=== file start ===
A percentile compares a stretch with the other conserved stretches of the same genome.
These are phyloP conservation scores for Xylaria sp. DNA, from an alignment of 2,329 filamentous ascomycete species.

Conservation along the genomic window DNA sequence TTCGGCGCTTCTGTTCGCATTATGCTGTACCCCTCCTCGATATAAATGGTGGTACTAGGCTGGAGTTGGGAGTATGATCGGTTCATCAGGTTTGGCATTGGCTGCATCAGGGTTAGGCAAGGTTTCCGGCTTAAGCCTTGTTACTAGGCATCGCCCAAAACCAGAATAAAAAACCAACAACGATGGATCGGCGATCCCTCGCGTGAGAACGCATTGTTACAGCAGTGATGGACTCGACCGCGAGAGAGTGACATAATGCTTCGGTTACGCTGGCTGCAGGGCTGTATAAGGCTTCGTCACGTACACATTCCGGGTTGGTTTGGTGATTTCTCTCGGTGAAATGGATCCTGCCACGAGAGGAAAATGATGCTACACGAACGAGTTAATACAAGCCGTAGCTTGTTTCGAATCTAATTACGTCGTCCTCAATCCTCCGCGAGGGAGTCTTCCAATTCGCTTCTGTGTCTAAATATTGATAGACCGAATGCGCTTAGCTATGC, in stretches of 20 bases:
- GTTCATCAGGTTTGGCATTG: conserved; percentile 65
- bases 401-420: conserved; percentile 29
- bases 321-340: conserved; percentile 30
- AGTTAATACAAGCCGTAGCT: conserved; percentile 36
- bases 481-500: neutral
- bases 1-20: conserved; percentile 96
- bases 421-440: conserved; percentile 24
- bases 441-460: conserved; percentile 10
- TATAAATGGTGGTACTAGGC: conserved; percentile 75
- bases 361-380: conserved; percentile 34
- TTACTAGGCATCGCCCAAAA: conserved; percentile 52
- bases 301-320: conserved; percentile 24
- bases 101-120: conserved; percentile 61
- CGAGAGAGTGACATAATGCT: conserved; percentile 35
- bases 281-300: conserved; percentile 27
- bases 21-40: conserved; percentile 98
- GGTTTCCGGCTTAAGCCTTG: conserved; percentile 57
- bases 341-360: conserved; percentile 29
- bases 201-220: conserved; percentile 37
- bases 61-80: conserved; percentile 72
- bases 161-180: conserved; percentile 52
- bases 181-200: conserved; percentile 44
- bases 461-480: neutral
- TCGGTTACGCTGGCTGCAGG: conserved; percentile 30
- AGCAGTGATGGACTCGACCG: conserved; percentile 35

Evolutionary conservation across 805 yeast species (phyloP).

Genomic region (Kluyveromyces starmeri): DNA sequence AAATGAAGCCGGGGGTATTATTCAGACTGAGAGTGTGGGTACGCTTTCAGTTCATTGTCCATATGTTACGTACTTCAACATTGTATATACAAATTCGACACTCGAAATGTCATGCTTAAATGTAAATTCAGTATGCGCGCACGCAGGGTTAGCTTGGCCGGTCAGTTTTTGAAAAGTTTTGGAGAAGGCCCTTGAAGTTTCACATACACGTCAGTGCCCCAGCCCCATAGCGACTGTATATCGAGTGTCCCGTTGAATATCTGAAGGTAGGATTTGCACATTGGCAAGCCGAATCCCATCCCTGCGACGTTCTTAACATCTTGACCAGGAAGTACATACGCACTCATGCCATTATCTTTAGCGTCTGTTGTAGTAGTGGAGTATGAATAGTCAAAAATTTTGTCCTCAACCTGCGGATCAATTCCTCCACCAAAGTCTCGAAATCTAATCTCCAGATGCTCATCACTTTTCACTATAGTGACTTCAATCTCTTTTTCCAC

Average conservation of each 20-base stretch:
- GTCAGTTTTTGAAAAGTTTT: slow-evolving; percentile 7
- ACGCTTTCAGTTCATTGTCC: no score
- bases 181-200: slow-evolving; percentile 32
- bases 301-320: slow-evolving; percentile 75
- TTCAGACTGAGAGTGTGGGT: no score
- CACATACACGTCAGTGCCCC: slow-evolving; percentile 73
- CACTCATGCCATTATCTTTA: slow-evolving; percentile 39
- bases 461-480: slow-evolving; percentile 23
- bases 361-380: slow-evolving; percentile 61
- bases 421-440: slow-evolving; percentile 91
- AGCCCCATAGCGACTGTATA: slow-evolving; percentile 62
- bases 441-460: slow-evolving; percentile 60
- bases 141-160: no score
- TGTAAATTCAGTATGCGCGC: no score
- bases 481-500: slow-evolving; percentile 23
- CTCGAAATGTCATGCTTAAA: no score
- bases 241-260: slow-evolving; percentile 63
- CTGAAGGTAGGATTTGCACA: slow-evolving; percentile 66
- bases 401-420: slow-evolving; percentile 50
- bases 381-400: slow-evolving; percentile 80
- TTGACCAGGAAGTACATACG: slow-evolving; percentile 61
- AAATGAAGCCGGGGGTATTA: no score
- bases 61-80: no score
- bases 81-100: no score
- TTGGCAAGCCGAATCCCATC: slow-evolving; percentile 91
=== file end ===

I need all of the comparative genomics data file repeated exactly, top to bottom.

A percentile compares a stretch with the other conserved stretches of the same genome.
These are phyloP conservation scores for Xylaria sp. DNA, from an alignment of 2,329 filamentous ascomycete species.

Conservation along the genomic window DNA sequence TTCGGCGCTTCTGTTCGCATTATGCTGTACCCCTCCTCGATATAAATGGTGGTACTAGGCTGGAGTTGGGAGTATGATCGGTTCATCAGGTTTGGCATTGGCTGCATCAGGGTTAGGCAAGGTTTCCGGCTTAAGCCTTGTTACTAGGCATCGCCCAAAACCAGAATAAAAAACCAACAACGATGGATCGGCGATCCCTCGCGTGAGAACGCATTGTTACAGCAGTGATGGACTCGACCGCGAGAGAGTGACATAATGCTTCGGTTACGCTGGCTGCAGGGCTGTATAAGGCTTCGTCACGTACACATTCCGGGTTGGTTTGGTGATTTCTCTCGGTGAAATGGATCCTGCCACGAGAGGAAAATGATGCTACACGAACGAGTTAATACAAGCCGTAGCTTGTTTCGAATCTAATTACGTCGTCCTCAATCCTCCGCGAGGGAGTCTTCCAATTCGCTTCTGTGTCTAAATATTGATAGACCGAATGCGCTTAGCTATGC, in stretches of 20 bases:
- GTTCATCAGGTTTGGCATTG: conserved; percentile 65
- bases 401-420: conserved; percentile 29
- bases 321-340: conserved; percentile 30
- AGTTAATACAAGCCGTAGCT: conserved; percentile 36
- bases 481-500: neutral
- bases 1-20: conserved; percentile 96
- bases 421-440: conserved; percentile 24
- bases 441-460: conserved; percentile 10
- TATAAATGGTGGTACTAGGC: conserved; percentile 75
- bases 361-380: conserved; percentile 34
- TTACTAGGCATCGCCCAAAA: conserved; percentile 52
- bases 301-320: conserved; percentile 24
- bases 101-120: conserved; percentile 61
- CGAGAGAGTGACATAATGCT: conserved; percentile 35
- bases 281-300: conserved; percentile 27
- bases 21-40: conserved; percentile 98
- GGTTTCCGGCTTAAGCCTTG: conserved; percentile 57
- bases 341-360: conserved; percentile 29
- bases 201-220: conserved; percentile 37
- bases 61-80: conserved; percentile 72
- bases 161-180: conserved; percentile 52
- bases 181-200: conserved; percentile 44
- bases 461-480: neutral
- TCGGTTACGCTGGCTGCAGG: conserved; percentile 30
- AGCAGTGATGGACTCGACCG: conserved; percentile 35

Evolutionary conservation across 805 yeast species (phyloP).

Genomic region (Kluyveromyces starmeri): DNA sequence AAATGAAGCCGGGGGTATTATTCAGACTGAGAGTGTGGGTACGCTTTCAGTTCATTGTCCATATGTTACGTACTTCAACATTGTATATACAAATTCGACACTCGAAATGTCATGCTTAAATGTAAATTCAGTATGCGCGCACGCAGGGTTAGCTTGGCCGGTCAGTTTTTGAAAAGTTTTGGAGAAGGCCCTTGAAGTTTCACATACACGTCAGTGCCCCAGCCCCATAGCGACTGTATATCGAGTGTCCCGTTGAATATCTGAAGGTAGGATTTGCACATTGGCAAGCCGAATCCCATCCCTGCGACGTTCTTAACATCTTGACCAGGAAGTACATACGCACTCATGCCATTATCTTTAGCGTCTGTTGTAGTAGTGGAGTATGAATAGTCAAAAATTTTGTCCTCAACCTGCGGATCAATTCCTCCACCAAAGTCTCGAAATCTAATCTCCAGATGCTCATCACTTTTCACTATAGTGACTTCAATCTCTTTTTCCAC

Average conservation of each 20-base stretch:
- GTCAGTTTTTGAAAAGTTTT: slow-evolving; percentile 7
- ACGCTTTCAGTTCATTGTCC: no score
- bases 181-200: slow-evolving; percentile 32
- bases 301-320: slow-evolving; percentile 75
- TTCAGACTGAGAGTGTGGGT: no score
- CACATACACGTCAGTGCCCC: slow-evolving; percentile 73
- CACTCATGCCATTATCTTTA: slow-evolving; percentile 39
- bases 461-480: slow-evolving; percentile 23
- bases 361-380: slow-evolving; percentile 61
- bases 421-440: slow-evolving; percentile 91
- AGCCCCATAGCGACTGTATA: slow-evolving; percentile 62
- bases 441-460: slow-evolving; percentile 60
- bases 141-160: no score
- TGTAAATTCAGTATGCGCGC: no score
- bases 481-500: slow-evolving; percentile 23
- CTCGAAATGTCATGCTTAAA: no score
- bases 241-260: slow-evolving; percentile 63
- CTGAAGGTAGGATTTGCACA: slow-evolving; percentile 66
- bases 401-420: slow-evolving; percentile 50
- bases 381-400: slow-evolving; percentile 80
- TTGACCAGGAAGTACATACG: slow-evolving; percentile 61
- AAATGAAGCCGGGGGTATTA: no score
- bases 61-80: no score
- bases 81-100: no score
- TTGGCAAGCCGAATCCCATC: slow-evolving; percentile 91